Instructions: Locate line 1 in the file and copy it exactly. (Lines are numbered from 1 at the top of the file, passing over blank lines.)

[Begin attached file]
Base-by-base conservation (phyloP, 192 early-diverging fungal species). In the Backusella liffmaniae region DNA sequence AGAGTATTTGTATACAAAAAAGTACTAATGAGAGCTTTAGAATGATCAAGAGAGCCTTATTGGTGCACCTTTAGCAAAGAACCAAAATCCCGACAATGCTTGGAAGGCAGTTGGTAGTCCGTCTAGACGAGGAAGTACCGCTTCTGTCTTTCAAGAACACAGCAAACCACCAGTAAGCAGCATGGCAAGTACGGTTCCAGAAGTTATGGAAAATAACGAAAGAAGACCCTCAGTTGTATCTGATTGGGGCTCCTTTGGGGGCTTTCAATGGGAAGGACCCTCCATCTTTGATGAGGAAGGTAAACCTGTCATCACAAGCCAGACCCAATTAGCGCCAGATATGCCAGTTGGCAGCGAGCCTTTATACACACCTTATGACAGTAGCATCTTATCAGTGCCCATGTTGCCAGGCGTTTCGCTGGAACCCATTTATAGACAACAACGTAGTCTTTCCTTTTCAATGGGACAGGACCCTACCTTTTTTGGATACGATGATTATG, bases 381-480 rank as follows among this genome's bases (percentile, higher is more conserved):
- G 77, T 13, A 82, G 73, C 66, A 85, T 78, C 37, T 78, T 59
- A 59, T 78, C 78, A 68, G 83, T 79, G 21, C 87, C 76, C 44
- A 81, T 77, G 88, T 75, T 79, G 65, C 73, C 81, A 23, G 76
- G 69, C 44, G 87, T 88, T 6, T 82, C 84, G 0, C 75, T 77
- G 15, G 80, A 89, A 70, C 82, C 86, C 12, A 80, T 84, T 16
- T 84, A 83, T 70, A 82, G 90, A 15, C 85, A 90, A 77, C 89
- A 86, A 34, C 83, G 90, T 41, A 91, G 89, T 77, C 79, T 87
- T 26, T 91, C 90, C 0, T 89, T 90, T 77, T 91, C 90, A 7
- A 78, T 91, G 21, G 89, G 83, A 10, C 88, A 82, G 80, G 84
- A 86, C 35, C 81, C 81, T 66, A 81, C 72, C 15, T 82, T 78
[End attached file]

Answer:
Base-by-base conservation (phyloP, 192 early-diverging fungal species). In the Backusella liffmaniae region DNA sequence AGAGTATTTGTATACAAAAAAGTACTAATGAGAGCTTTAGAATGATCAAGAGAGCCTTATTGGTGCACCTTTAGCAAAGAACCAAAATCCCGACAATGCTTGGAAGGCAGTTGGTAGTCCGTCTAGACGAGGAAGTACCGCTTCTGTCTTTCAAGAACACAGCAAACCACCAGTAAGCAGCATGGCAAGTACGGTTCCAGAAGTTATGGAAAATAACGAAAGAAGACCCTCAGTTGTATCTGATTGGGGCTCCTTTGGGGGCTTTCAATGGGAAGGACCCTCCATCTTTGATGAGGAAGGTAAACCTGTCATCACAAGCCAGACCCAATTAGCGCCAGATATGCCAGTTGGCAGCGAGCCTTTATACACACCTTATGACAGTAGCATCTTATCAGTGCCCATGTTGCCAGGCGTTTCGCTGGAACCCATTTATAGACAACAACGTAGTCTTTCCTTTTCAATGGGACAGGACCCTACCTTTTTTGGATACGATGATTATG, bases 381-480 rank as follows among this genome's bases (percentile, higher is more conserved):